What if we taught grammar based on the principles of the physical world from which it originates? What if we put aside the traditional approach of teaching form, explaining meaning, and having students commit this information to memory? What if we went back to physical principles, and metaphors based on them, that can be experienced and understood by all learners?
I can’t help wondering if the traditional approach to grammar teaching, based on form, usage, and memorization is actually helpful in terms of what is happening in the heads of expert speakers when they communicate.
It is true that some parts of language are set phrases that we remember and use as intact wholes. All a student needs to do with these is to remember them. However, language is a lot more than just these set expressions. Speakers actually choose how to put words together to express themselves. Sometimes we are conscious of the choices we make, thinking: “I could say it like this or like that.” At times we suddenly become aware of making an undesirable choice. We stop and rephrase. Many grammatical choices, though, are made unconsciously. As a result, the basis of our choices is often unclear to us, making it difficult to explain why we use grammar in the way we do.
Instead of having students remember rules about which grammatical forms should be used, we can help them discover the meaning of the forms instead. When they have a good understanding of the meaning, the uses—the reasons behind the choices that expert speakers make—make sense.
Grammatical meanings are basic, sketching out relationships that occur in the physical world around us or using these relationships as the basis for metaphors (what Bergen, 2012, calls embodied simulation). And when learners make good grammatical choices in context, their sentences take on more detailed meaning and nuance. In this article, I will explain how I teach grammar based on this principle, particularly focussing on:
- Using physical distinctions
- Using sketch-like images
- Using metaphors from the physical world
Using physical distinctions
How we think about something often influences the grammar we use when we talk about it. So, an interesting way of approaching grammar can be to ask questions to find the connections between the grammar used and what the speaker is thinking. One way of helping a learner develop this connection is through guided discovery, using questions that draw their attention to something they may not have noticed. This can be applied to many areas, but, as my first example, let’s look at countable and uncountable nouns. A conversation guiding students with questions may go something like this:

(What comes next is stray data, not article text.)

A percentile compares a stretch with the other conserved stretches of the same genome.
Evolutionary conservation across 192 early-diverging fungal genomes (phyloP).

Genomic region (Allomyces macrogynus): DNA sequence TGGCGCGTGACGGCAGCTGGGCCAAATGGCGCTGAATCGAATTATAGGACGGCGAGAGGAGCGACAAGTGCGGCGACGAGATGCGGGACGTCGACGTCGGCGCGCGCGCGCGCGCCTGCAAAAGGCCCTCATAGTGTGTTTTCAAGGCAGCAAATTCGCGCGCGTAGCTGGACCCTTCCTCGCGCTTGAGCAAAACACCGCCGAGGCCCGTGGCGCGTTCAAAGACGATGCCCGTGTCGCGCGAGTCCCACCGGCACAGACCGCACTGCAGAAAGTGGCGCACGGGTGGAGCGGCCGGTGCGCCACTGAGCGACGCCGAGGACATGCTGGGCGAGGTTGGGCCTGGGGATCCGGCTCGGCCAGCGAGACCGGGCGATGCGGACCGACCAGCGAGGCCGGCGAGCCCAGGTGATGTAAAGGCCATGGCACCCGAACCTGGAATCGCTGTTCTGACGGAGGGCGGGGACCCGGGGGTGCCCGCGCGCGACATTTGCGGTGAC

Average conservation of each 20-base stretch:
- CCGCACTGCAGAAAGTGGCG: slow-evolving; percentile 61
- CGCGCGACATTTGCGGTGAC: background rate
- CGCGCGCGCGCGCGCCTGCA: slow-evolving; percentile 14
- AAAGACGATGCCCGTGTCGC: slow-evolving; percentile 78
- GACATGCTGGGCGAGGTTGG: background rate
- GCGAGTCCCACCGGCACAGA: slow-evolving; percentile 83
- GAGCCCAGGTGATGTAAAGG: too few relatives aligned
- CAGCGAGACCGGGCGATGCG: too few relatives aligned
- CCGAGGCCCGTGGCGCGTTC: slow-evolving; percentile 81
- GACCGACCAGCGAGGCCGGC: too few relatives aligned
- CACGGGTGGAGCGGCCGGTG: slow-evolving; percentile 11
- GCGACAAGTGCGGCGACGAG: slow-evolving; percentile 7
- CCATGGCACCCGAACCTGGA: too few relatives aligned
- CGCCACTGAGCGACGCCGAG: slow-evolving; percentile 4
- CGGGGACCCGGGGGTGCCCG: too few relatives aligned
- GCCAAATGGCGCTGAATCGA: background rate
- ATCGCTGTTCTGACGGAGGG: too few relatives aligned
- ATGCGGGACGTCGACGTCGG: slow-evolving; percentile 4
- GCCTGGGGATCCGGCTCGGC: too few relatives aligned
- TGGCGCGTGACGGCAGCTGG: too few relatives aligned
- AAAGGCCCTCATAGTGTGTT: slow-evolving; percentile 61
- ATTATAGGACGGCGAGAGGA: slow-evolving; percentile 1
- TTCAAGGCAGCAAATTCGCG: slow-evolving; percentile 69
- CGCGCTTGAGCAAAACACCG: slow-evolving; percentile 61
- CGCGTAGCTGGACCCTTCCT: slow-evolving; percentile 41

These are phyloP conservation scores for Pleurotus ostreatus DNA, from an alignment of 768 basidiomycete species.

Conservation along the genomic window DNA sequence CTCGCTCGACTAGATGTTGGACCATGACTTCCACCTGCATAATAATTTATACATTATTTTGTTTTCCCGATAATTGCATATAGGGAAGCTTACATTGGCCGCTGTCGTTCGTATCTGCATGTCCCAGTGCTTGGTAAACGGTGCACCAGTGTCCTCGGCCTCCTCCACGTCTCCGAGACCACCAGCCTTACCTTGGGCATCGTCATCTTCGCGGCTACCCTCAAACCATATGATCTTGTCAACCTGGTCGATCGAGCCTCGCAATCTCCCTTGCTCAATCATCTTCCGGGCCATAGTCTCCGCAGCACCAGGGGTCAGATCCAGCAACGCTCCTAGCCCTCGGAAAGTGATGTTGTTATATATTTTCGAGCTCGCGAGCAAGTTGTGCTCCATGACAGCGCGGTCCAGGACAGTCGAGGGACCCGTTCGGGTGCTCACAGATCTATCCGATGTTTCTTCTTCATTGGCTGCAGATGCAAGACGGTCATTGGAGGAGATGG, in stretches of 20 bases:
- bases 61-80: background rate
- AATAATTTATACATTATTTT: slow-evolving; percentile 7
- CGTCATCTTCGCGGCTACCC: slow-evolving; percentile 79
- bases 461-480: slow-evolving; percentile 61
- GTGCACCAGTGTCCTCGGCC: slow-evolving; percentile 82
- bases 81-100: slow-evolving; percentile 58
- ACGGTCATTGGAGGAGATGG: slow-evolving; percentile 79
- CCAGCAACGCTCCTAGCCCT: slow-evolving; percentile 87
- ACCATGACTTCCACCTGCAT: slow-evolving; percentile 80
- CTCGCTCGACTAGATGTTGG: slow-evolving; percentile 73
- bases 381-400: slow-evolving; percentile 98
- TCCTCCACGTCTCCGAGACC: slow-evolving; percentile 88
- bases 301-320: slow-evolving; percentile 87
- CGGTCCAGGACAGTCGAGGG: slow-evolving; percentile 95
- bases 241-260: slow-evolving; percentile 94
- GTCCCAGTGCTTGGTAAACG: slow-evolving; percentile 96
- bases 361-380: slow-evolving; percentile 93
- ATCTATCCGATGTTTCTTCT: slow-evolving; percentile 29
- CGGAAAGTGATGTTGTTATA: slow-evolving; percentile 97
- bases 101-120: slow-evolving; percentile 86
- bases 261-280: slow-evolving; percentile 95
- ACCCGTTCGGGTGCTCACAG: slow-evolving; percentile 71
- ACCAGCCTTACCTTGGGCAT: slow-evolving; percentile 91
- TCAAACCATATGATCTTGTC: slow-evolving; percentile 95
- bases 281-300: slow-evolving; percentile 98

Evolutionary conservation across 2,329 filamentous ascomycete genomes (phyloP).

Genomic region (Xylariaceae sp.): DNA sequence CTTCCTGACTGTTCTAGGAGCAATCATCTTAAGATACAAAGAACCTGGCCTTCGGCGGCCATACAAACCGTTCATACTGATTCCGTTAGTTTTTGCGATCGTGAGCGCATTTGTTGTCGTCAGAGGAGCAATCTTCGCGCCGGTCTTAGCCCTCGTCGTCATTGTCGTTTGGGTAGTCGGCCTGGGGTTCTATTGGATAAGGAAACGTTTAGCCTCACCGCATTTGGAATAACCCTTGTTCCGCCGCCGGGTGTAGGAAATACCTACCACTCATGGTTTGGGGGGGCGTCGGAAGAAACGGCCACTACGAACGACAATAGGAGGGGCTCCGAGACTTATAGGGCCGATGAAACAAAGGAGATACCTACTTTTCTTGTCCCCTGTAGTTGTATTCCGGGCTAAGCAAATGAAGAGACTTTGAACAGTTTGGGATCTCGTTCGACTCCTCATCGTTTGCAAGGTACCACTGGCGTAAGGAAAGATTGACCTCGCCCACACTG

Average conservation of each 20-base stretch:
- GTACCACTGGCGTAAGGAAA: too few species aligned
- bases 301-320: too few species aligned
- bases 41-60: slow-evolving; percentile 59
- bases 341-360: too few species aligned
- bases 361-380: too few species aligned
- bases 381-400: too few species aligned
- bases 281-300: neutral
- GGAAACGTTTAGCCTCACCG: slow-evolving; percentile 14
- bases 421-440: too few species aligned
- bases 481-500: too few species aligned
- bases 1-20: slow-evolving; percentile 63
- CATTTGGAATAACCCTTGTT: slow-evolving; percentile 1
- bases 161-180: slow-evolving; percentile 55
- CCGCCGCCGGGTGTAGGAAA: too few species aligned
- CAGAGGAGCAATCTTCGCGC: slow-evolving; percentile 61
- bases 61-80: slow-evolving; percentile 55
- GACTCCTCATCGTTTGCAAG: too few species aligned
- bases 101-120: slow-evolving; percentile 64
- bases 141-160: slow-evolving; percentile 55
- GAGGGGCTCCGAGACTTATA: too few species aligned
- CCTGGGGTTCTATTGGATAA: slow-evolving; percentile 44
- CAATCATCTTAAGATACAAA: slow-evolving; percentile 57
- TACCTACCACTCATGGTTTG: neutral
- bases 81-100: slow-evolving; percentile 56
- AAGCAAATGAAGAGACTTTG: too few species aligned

Here are two natural English sentences:
I like bananas.
I like watermelon.
Do you notice anything different about the two sentences? (Answer: The plural is used for bananas, but not watermelon. If the students don’t see it right away, you can use further questions until the students see it for themselves.)
Why? (students often don’t know)
What do you do with bananas and watermelons? Eat them.
How do you eat a banana? You take a banana, peel it, and eat it.
And if you want more? You take one more.
So do you eat banana or bananas? Bananas.
How about watermelon? You take a watermelon, cut it, and eat it.
Do you eat the whole thing? Not usually.
And if you want more? You take some more.
So do you eat watermelon or watermelons? Watermelon!
After the questions, students can then apply this to situations illustrated with pictures, e.g., someone offering apple cut up on a platter, or someone offering bags of apples, contrasting “Would you like some apple?” and “Would you like some apples?”
This approach can be particularly effective when the grammar of English highlights a physical distinction that is not highlighted in their L1. In this case, my students do not need to be aware of the one/some distinction when they speak about fruit in their native Japanese.
Using sketch-like images
Providing images can also help students understand how English grammar sees things and how this might differ from their L1. The images are tools that will help them more accurately decode language when they experience it in context. Offering visual images is important for another reason as well. By using images, activating a channel not dependant on language, learners can form L2 grammar models that are more resistant to being overwhelmed by the dominant L1 models.
However, learning grammar from images is not just a matter of looking at them. So, when these images are introduced, students need to be encouraged to explore how they relate to a range of examples.
Using images works well for prepositions. Often the grammatical choices involved in using English prepositions don’t exist in the students’ L1, so choosing the best phrasing for the situation can be challenging. Let me provide an example from where I live, Japan. If you look up a Japanese word like に(ni) in a dictionary, you’ll find a range of translations:
- at (place, time); in; on; during 6. as (i.e. in the role of)
- to (direction, state); toward; into; 7. per; in; for; a (e.g. “once a month”)
- for (purpose); 8. and; in addition to
- because of (reason); for; with 9. if; although
- by; from
So, it can basically be translated as any of the English prepositions. How then, can a Japanese learner understand what all these prepositions mean if they can all be translated as に(ni)?